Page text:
I live on the coast. I can hear French radio on the car stereo. Ferries leave for France every day. The fishermen here are related, way back in time, to families from Normandy and Spain. We’re nearer to France here than we are to Westminster … yet my town voted for Brexit, by a large majority. The same goes for other towns all along the edge of England, for people living by the side of the Channel. I was fascinated by that and wanted to explore what was going on, in real life, way beyond the headlines and the B-word balls up. I do believe, in general, in the words of the late MP Jo Cox:

“We are far more united and have far more in common than that which divides us.”

I wondered if that was true here and now, in this fraught and divisive moment. And I was lucky, even blessed, that the perceptive Mohit Bakaya at Radio 4 was prepared to commission radio on this theme.

You can listen to The Walk: Across The Water (part one is Calais, part two is Dover) on BBC Radio 4 here. 

So I got together with my partner in radio, the producer Jonathan Mayo, and we devised a two-part documentary that would take us walking through Calais first then Dover, talking and listening to people who live, love, work and play beside and on the stretch of sea that the French call La Manche and that can seem like a bridge on a beautiful clear day, but is almost as often a barrier.

The model was the programme we had done for Radio 4 called The Walk: For Richer, For Poorer, walking through Kensington meeting the very rich and those who were struggling.

The Walk: Across The Water was floated, if you will forgive me, in the Autumn, just as the first reports began to come through of migrants trying to cross the Channel in small boats, having been told by people traffickers that they should try to get here before Brexit closed the doors for good. Men, women and children nearly died in the attempt, but they were rescued by the admirable servants of the Coastguard, the RNLI, the Border Force, the ferries or the fishing fleet. Even as we were researching the programmes, the Home Secretary Sajid David sent more boats to the Channel and declared the migration a national emergency.

I went across to Calais in early January for a research trip with my son Joshua, who has good French. We went to the top of the Calais lighthouse on a terrifyingly windy day, saw the White Cliffs of Dover and met Sebastien, the guide, who turned out to be a fan of Doctor Who and as a cosplay enthusiast who dressed up as David Tennant’s Doctor. On the way back I got terrible toothache as the result of an infection under a tooth on the lower left side of my mouth, which screamed to be taken out. I didn’t dare do that though, for fear that having it removed would make me sound like Daffy Duck right in the middle of making two radio programmes that were increasingly coming to mean a lot to me, personally. I waited until after they were made before having the tooth out, which meant suffering the pain for a couple of months. It’s gone now, which is a relief.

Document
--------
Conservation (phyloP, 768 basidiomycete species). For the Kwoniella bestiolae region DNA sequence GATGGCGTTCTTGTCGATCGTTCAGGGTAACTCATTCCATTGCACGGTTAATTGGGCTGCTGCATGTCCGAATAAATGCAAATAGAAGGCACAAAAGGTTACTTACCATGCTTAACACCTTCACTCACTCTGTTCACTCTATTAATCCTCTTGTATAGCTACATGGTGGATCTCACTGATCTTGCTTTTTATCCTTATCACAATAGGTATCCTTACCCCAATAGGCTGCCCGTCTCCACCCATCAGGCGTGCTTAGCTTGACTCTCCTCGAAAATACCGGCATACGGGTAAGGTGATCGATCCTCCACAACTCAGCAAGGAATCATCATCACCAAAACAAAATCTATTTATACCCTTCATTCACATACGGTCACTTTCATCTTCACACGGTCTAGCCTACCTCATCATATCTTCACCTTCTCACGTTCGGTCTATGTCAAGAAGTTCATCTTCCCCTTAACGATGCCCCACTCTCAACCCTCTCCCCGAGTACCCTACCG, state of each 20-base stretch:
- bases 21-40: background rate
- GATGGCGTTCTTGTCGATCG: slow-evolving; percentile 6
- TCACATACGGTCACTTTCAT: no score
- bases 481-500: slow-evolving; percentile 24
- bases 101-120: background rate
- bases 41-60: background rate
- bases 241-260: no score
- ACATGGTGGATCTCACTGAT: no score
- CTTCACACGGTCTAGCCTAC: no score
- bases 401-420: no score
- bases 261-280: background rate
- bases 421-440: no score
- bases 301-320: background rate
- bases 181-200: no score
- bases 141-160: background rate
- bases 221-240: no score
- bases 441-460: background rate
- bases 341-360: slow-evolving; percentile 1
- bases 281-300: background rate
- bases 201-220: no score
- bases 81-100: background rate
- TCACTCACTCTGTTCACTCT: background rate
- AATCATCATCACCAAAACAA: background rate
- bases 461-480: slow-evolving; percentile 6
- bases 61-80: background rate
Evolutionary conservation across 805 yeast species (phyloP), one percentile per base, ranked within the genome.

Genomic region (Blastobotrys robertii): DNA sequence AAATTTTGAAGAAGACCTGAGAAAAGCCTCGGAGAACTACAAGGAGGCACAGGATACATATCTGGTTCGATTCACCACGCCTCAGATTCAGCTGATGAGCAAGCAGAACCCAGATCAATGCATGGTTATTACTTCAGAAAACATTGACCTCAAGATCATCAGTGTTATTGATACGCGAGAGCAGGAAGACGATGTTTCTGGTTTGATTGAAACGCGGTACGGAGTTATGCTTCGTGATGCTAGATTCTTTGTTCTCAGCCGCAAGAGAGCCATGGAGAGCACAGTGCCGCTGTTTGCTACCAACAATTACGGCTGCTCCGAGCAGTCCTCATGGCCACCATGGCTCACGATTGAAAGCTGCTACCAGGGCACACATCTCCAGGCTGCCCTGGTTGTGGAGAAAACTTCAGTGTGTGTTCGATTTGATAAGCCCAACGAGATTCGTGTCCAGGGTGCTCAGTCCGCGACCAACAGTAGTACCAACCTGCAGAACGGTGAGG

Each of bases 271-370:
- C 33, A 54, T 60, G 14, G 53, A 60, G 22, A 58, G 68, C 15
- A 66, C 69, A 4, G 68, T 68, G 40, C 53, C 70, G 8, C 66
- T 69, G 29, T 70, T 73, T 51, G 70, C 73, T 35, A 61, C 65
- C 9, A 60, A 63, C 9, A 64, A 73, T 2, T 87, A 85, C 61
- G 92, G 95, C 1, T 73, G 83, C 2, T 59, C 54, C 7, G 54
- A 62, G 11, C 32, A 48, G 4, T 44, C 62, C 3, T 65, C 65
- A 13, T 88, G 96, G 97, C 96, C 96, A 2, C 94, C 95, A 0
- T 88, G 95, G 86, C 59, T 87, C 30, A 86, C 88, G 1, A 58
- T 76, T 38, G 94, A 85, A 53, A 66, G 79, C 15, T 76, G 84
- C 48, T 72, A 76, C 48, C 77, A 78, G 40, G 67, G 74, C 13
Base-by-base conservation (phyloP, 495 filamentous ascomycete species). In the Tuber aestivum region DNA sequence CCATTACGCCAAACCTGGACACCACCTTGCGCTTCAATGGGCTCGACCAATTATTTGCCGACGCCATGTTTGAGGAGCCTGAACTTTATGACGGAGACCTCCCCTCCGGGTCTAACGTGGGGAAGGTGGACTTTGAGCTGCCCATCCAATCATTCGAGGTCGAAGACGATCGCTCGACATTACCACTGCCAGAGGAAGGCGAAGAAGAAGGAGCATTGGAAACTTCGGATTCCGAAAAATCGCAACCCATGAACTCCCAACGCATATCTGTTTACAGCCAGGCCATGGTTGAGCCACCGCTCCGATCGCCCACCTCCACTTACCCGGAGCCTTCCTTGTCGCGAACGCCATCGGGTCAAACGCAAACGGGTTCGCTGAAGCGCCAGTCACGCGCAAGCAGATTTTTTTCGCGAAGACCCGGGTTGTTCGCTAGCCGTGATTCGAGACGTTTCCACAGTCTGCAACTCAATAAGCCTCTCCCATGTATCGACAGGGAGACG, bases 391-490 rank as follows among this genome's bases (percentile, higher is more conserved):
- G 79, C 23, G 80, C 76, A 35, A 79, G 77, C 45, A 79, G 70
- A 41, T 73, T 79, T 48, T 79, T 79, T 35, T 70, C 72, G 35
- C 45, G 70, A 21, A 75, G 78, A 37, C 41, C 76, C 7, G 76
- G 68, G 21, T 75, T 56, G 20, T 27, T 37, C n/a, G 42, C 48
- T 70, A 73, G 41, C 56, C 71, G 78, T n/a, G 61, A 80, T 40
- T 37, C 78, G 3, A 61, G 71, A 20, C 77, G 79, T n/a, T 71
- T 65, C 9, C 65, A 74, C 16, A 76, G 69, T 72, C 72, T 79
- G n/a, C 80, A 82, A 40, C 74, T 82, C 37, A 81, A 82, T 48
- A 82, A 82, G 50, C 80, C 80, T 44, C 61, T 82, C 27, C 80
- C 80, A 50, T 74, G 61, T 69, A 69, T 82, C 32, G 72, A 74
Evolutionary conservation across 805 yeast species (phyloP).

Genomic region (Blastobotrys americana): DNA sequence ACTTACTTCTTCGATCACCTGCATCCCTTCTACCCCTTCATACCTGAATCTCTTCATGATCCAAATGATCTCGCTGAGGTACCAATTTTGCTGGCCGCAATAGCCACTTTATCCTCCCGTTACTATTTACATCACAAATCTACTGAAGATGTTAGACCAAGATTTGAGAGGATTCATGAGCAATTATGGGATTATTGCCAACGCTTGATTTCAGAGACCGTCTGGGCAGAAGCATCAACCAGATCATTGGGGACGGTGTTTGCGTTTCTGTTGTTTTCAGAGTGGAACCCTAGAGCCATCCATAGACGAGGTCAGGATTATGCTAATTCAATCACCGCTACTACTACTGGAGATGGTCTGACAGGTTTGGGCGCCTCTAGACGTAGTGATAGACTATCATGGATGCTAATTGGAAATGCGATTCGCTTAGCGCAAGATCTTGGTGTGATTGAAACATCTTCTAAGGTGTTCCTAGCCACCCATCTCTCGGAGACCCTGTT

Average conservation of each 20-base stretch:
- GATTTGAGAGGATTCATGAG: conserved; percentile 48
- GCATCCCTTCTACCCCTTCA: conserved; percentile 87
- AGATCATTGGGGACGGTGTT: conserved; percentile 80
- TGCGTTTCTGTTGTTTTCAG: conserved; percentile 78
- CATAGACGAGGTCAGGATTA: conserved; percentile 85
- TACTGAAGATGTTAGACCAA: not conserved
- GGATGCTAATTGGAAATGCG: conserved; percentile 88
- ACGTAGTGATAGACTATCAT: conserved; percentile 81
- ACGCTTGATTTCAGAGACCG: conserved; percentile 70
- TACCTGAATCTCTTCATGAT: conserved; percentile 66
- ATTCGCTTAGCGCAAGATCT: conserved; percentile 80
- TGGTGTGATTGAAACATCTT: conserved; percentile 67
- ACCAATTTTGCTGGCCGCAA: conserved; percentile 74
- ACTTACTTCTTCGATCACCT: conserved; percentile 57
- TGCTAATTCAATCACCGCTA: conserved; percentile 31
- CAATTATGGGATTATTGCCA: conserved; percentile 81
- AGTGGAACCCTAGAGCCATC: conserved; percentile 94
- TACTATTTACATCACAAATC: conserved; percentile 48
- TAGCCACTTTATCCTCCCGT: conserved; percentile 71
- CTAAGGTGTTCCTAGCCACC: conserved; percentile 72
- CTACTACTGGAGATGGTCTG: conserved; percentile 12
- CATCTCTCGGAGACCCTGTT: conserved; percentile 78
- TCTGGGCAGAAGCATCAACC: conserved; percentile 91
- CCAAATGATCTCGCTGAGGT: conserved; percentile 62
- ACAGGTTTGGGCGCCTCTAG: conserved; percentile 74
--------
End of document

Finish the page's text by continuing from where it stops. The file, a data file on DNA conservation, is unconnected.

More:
Anyway, I returned to Calais with Jonathan later in January and we met up with Sophie Tritz, a French journalist who turned out to be a brilliant fixer and great company. You can listen to the results here, but let me just say that the love story between Beatrice and her partner is extraordinary. So are the jaw-dropping, hardline things the Deputy Mayor of Calais says about migrants. Dover proved equally full of surprises. If you’d like to read more about either programme, I wrote a piece about Calais for the i newspaper and another about Dover here. The Walk: Across The Water was made by TBI Media on behalf of the BBC, with excellent sound work by Andy Partington. Thanks for your interest. I’ll post some photos of the trip below.

 

 

 

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Hearts and minds

A big day for organ donation today as the Bill to change the system gets its third and final reading in the Lords ahead of becoming law next year. Here’s a piece I wrote for the Guardian today, exploring what that means.

By coincidence, my book The Boy Who Gave His Heart Away was featured on A Good Read on BBC Radio 4 this afternoon. The Rev Kate Bottley was a fantastically eloquent and enthusiastic champion for the book. The comedian Ken Cheng also loved it. You can get the book here or else listen to the five-part documentary series, which was originally also on Radio 4.

https://www.amazon.co.uk/Boy-Who-Gave-Heart-Away/dp/0008225745/ref=tmm_pap_swatch_0?_encoding=UTF8&qid=&sr=